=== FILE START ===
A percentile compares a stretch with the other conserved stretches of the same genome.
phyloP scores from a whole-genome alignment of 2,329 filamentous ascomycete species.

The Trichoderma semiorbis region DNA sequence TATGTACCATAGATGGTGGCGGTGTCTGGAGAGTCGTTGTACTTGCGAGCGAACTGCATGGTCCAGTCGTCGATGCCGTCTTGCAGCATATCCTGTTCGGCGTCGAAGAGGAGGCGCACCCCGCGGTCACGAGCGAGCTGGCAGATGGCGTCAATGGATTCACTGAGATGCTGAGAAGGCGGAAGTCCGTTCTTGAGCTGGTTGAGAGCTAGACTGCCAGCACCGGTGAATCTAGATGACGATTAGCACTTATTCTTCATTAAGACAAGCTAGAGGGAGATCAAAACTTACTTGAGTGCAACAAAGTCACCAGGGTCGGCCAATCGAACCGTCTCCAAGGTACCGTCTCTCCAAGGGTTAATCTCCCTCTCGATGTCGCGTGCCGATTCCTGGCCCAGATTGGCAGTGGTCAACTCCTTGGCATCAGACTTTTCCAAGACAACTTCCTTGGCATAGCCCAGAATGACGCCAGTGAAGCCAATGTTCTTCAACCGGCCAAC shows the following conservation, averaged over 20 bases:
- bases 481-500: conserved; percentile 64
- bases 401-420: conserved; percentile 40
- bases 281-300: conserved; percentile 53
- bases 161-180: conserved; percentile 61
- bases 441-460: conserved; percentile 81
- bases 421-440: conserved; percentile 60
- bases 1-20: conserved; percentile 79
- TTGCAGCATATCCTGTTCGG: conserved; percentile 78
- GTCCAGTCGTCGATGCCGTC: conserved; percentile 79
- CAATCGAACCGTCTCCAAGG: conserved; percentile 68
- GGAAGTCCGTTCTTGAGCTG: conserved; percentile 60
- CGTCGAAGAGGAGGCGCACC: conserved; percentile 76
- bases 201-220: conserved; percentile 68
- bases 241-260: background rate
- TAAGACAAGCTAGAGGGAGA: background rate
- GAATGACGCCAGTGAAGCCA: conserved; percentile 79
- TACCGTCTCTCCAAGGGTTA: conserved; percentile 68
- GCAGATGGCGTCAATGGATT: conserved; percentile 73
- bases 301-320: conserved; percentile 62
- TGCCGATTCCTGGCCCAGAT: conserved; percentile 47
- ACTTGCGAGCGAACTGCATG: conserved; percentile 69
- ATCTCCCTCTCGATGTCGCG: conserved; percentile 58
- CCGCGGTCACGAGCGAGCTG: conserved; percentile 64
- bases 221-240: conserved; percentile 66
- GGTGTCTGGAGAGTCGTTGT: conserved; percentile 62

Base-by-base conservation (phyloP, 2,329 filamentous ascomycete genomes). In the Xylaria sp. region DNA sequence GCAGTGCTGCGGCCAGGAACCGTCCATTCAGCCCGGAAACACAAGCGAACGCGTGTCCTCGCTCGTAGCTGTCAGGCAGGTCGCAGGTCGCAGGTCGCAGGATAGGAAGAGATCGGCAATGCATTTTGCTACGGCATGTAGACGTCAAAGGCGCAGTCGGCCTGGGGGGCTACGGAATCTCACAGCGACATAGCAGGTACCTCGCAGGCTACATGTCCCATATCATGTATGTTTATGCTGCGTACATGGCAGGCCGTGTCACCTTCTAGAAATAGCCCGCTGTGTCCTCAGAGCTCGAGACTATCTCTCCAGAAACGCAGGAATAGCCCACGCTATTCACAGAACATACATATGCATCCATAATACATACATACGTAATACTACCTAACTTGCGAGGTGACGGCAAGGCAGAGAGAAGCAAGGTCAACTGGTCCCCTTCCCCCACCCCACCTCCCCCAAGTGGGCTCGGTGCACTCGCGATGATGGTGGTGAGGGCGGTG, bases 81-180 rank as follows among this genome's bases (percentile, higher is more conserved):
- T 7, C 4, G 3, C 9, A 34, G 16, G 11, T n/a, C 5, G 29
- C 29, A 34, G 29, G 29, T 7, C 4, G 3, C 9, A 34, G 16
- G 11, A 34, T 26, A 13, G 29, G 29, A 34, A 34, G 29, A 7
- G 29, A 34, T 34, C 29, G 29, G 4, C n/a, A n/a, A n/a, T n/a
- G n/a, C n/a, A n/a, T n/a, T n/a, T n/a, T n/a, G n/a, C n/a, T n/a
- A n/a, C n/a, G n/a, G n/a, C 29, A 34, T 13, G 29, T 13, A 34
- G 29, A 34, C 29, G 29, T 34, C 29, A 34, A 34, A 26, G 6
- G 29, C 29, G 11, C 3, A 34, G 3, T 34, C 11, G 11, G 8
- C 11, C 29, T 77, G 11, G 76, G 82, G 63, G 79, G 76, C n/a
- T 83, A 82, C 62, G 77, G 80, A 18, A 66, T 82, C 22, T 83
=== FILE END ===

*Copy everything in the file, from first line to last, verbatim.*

A percentile compares a stretch with the other conserved stretches of the same genome.
phyloP scores from a whole-genome alignment of 2,329 filamentous ascomycete species.

The Trichoderma semiorbis region DNA sequence TATGTACCATAGATGGTGGCGGTGTCTGGAGAGTCGTTGTACTTGCGAGCGAACTGCATGGTCCAGTCGTCGATGCCGTCTTGCAGCATATCCTGTTCGGCGTCGAAGAGGAGGCGCACCCCGCGGTCACGAGCGAGCTGGCAGATGGCGTCAATGGATTCACTGAGATGCTGAGAAGGCGGAAGTCCGTTCTTGAGCTGGTTGAGAGCTAGACTGCCAGCACCGGTGAATCTAGATGACGATTAGCACTTATTCTTCATTAAGACAAGCTAGAGGGAGATCAAAACTTACTTGAGTGCAACAAAGTCACCAGGGTCGGCCAATCGAACCGTCTCCAAGGTACCGTCTCTCCAAGGGTTAATCTCCCTCTCGATGTCGCGTGCCGATTCCTGGCCCAGATTGGCAGTGGTCAACTCCTTGGCATCAGACTTTTCCAAGACAACTTCCTTGGCATAGCCCAGAATGACGCCAGTGAAGCCAATGTTCTTCAACCGGCCAAC shows the following conservation, averaged over 20 bases:
- bases 481-500: conserved; percentile 64
- bases 401-420: conserved; percentile 40
- bases 281-300: conserved; percentile 53
- bases 161-180: conserved; percentile 61
- bases 441-460: conserved; percentile 81
- bases 421-440: conserved; percentile 60
- bases 1-20: conserved; percentile 79
- TTGCAGCATATCCTGTTCGG: conserved; percentile 78
- GTCCAGTCGTCGATGCCGTC: conserved; percentile 79
- CAATCGAACCGTCTCCAAGG: conserved; percentile 68
- GGAAGTCCGTTCTTGAGCTG: conserved; percentile 60
- CGTCGAAGAGGAGGCGCACC: conserved; percentile 76
- bases 201-220: conserved; percentile 68
- bases 241-260: background rate
- TAAGACAAGCTAGAGGGAGA: background rate
- GAATGACGCCAGTGAAGCCA: conserved; percentile 79
- TACCGTCTCTCCAAGGGTTA: conserved; percentile 68
- GCAGATGGCGTCAATGGATT: conserved; percentile 73
- bases 301-320: conserved; percentile 62
- TGCCGATTCCTGGCCCAGAT: conserved; percentile 47
- ACTTGCGAGCGAACTGCATG: conserved; percentile 69
- ATCTCCCTCTCGATGTCGCG: conserved; percentile 58
- CCGCGGTCACGAGCGAGCTG: conserved; percentile 64
- bases 221-240: conserved; percentile 66
- GGTGTCTGGAGAGTCGTTGT: conserved; percentile 62

Base-by-base conservation (phyloP, 2,329 filamentous ascomycete genomes). In the Xylaria sp. region DNA sequence GCAGTGCTGCGGCCAGGAACCGTCCATTCAGCCCGGAAACACAAGCGAACGCGTGTCCTCGCTCGTAGCTGTCAGGCAGGTCGCAGGTCGCAGGTCGCAGGATAGGAAGAGATCGGCAATGCATTTTGCTACGGCATGTAGACGTCAAAGGCGCAGTCGGCCTGGGGGGCTACGGAATCTCACAGCGACATAGCAGGTACCTCGCAGGCTACATGTCCCATATCATGTATGTTTATGCTGCGTACATGGCAGGCCGTGTCACCTTCTAGAAATAGCCCGCTGTGTCCTCAGAGCTCGAGACTATCTCTCCAGAAACGCAGGAATAGCCCACGCTATTCACAGAACATACATATGCATCCATAATACATACATACGTAATACTACCTAACTTGCGAGGTGACGGCAAGGCAGAGAGAAGCAAGGTCAACTGGTCCCCTTCCCCCACCCCACCTCCCCCAAGTGGGCTCGGTGCACTCGCGATGATGGTGGTGAGGGCGGTG, bases 81-180 rank as follows among this genome's bases (percentile, higher is more conserved):
- T 7, C 4, G 3, C 9, A 34, G 16, G 11, T n/a, C 5, G 29
- C 29, A 34, G 29, G 29, T 7, C 4, G 3, C 9, A 34, G 16
- G 11, A 34, T 26, A 13, G 29, G 29, A 34, A 34, G 29, A 7
- G 29, A 34, T 34, C 29, G 29, G 4, C n/a, A n/a, A n/a, T n/a
- G n/a, C n/a, A n/a, T n/a, T n/a, T n/a, T n/a, G n/a, C n/a, T n/a
- A n/a, C n/a, G n/a, G n/a, C 29, A 34, T 13, G 29, T 13, A 34
- G 29, A 34, C 29, G 29, T 34, C 29, A 34, A 34, A 26, G 6
- G 29, C 29, G 11, C 3, A 34, G 3, T 34, C 11, G 11, G 8
- C 11, C 29, T 77, G 11, G 76, G 82, G 63, G 79, G 76, C n/a
- T 83, A 82, C 62, G 77, G 80, A 18, A 66, T 82, C 22, T 83